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Original article
Frequency, comprehension and attitudes of physicians towards abbreviations in the medical record
  1. Uri Hamiel1,2,
  2. Idan Hecht2,3,
  3. Achia Nemet2,3,
  4. Liron Pe’er2,3,
  5. Vitaly Man4,
  6. Assaf Hilely5,
  7. Asaf Achiron2,3
  1. 1Department of Pediatrics, Assaf Harofeh Medical Center, Zerifin, Israel
  2. 2Sackler Faculty of Medicine, Tel Aviv University, Tel Aviv, Israel
  3. 3Department of Ophthalmology, Edith Wolfson Medical Center, Holon, Israel
  4. 4Department of Ophthalmology, Soroka University Medical Center, Ben-Gurion University, Beer Sheva, Israel
  5. 5Department of Ophthalmology, Kaplan Medical Center, Rehovot and the Hebrew University of Jerusalem-Hadassah Medical School, Jerusalem, Israel
  1. Correspondence to Dr Uri Hamiel, Department of Pediatrics, Assaf Harofeh Medical Center, Zerifin 70300, Israel; urihamiel{at}


Aims Abbreviations are common in the medical record. Their inappropriate use may ultimately lead to patient harm, yet little is known regarding the extent of their use and their comprehension. Our aim was to assess the extent of their use, their comprehension and physicians’ attitudes towards them, using ophthalmology consults in a tertiary hospital as a model.

Methods We first mapped the frequency with which English abbreviations were used in the departments’ computerised databases. We then used the most frequently used abbreviations as part of a cross-sectional survey designed to assess the attitudes of non-ophthalmologist physicians towards the abbreviations and their comprehension of them. Finally, we tested whether an online lecture would improve comprehension.

Results 4375 records were screened, and 235 physicians responded to the survey. Only 42.5% knew at least 10% of the abbreviations, and no one knew them all. Ninety-two per cent of respondents admitted to searching online for the meanings of abbreviations, and 59.1% believe abbreviations should be prohibited in medical records. A short online lecture improved the number of respondents answering correctly at least 50% of the time from 1.2% to 42% (P<0.001).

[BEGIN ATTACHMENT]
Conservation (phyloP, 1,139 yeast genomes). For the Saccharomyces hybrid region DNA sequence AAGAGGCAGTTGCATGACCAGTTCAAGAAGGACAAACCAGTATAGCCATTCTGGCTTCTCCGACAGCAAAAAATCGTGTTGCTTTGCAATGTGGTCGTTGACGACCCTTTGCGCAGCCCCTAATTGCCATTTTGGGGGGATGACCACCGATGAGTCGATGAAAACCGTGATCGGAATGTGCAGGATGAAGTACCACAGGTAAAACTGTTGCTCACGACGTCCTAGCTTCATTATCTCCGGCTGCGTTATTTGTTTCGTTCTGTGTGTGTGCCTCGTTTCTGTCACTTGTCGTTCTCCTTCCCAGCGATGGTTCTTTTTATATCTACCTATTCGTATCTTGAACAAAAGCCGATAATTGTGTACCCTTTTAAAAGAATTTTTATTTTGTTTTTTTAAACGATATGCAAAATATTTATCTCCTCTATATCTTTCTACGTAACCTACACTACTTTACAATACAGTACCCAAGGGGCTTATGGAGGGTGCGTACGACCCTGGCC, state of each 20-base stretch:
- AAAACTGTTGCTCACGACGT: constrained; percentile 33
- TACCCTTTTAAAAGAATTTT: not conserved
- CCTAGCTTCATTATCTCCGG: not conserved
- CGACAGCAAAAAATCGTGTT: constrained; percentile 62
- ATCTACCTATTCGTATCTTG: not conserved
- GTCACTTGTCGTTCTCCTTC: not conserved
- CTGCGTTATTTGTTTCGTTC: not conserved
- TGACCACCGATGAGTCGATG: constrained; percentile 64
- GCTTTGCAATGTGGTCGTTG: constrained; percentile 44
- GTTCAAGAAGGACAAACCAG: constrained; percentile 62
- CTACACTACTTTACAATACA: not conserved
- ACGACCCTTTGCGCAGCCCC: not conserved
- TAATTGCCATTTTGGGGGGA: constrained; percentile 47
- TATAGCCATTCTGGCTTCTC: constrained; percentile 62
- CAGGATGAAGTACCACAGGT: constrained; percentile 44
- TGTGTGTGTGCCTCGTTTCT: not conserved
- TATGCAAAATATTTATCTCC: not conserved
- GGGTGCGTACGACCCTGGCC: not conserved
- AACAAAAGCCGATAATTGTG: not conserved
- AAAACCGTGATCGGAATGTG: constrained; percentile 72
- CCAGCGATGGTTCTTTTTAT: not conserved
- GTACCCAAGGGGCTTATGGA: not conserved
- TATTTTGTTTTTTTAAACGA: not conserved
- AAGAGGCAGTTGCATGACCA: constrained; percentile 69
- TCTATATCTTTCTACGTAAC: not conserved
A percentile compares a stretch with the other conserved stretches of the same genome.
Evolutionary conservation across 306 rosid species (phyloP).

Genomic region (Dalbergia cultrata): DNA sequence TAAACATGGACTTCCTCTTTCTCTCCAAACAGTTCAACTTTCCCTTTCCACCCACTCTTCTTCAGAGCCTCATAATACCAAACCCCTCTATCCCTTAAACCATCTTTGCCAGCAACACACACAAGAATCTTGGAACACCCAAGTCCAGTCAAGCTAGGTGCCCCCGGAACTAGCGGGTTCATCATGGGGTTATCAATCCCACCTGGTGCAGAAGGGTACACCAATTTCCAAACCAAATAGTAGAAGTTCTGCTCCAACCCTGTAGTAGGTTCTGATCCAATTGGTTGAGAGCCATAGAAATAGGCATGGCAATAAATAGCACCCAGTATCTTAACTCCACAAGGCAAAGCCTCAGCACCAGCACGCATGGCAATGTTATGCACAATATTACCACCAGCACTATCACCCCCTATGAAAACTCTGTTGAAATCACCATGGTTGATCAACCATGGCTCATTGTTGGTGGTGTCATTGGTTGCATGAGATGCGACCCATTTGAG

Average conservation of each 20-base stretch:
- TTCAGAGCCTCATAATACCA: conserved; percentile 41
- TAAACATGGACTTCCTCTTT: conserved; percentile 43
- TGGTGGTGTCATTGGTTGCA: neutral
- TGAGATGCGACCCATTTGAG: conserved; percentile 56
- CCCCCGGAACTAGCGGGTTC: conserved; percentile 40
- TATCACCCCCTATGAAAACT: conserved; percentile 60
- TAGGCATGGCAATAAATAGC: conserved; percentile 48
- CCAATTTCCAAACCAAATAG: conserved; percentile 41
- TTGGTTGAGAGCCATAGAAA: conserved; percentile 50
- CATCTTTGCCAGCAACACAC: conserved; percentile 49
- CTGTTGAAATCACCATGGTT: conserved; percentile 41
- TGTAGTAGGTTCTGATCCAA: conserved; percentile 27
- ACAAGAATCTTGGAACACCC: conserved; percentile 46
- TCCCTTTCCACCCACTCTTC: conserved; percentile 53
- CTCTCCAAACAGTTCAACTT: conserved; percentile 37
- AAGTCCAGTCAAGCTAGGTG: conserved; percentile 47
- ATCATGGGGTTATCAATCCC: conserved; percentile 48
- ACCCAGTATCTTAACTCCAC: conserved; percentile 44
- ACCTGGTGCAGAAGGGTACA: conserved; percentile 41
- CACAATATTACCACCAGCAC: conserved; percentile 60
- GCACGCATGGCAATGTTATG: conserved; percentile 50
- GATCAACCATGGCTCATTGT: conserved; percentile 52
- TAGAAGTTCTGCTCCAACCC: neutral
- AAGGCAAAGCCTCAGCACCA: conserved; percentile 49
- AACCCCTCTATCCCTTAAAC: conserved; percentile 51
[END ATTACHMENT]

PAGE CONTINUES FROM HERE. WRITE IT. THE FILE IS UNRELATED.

Conclusions Abbreviations are common in medical records and are frequently misinterpreted. Online teaching is a valuable tool for physician education. The majority of respondents believed that misinterpreting abbreviations could negatively impact patient care, and that the use of abbreviations should be prohibited in medical records. Due to low rates of comprehension and negative attitudes towards abbreviations in medical communications, we believe their use should be discouraged.

  • medical abbreviations
  • ophthalmology
  • medical errors
  • medical education

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  • Contributors UH, IH and AA led the study, were responsible for the study design, supervised the collection of data and analysis, and are the guarantors of the article. AN, LP, VM and AH were involved in data collection and helped with the literature review. IH and AA analysed the data. UH, AN, LP, VM and AH reviewed the data analysis. UH, IH and AA wrote the majority of the paper and were assisted by AN, LP, VM and AH. All authors approved the final version of the manuscript.

  • Funding The authors have not declared a specific grant for this research from any funding agency in the public, commercial or not-for-profit sectors.

  • Competing interests None declared.

  • Patient consent Detail has been removed from this case description/these case descriptions to ensure anonymity. The editors and reviewers have seen the detailed information available and are satisfied that the information backs up the case the authors are making.

  • Ethics approval The study was performed following all the guidelines for experimental investigations required by the Institutional Review and Ethics Committee of the Edith Wolfson Medical Center.

  • Provenance and peer review Not commissioned; externally peer reviewed.

  • Data sharing statement Raw data of this study are available by personal request to the authors.

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